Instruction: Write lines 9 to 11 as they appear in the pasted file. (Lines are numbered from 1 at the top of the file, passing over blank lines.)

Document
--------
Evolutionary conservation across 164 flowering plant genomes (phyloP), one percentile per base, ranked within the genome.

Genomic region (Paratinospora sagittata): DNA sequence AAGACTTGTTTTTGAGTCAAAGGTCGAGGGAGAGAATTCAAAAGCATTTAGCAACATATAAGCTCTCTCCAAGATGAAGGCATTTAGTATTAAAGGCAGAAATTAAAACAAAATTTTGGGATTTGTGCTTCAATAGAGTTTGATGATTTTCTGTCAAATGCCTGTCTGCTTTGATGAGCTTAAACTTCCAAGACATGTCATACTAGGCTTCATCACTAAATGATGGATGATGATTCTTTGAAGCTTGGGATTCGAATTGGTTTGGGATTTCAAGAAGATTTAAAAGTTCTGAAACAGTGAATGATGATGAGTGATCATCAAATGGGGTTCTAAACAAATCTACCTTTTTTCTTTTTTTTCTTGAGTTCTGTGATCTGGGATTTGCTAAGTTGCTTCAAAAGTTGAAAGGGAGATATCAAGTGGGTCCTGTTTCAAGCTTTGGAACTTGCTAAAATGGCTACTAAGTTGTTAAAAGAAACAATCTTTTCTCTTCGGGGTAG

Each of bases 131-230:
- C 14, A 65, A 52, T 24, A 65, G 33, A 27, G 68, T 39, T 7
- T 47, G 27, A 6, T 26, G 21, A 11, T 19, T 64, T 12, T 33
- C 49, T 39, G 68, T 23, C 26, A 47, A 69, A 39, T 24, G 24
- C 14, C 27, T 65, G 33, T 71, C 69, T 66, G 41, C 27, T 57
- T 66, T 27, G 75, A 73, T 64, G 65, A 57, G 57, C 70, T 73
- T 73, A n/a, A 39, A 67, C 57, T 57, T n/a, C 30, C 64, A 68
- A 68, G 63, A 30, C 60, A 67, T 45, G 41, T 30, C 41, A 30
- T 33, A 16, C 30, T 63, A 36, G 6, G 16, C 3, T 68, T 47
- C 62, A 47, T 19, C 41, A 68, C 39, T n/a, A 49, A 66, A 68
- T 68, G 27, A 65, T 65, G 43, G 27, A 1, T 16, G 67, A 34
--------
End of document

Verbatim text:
- T 73, A n/a, A 39, A 67, C 57, T 57, T n/a, C 30, C 64, A 68
- A 68, G 63, A 30, C 60, A 67, T 45, G 41, T 30, C 41, A 30
- T 33, A 16, C 30, T 63, A 36, G 6, G 16, C 3, T 68, T 47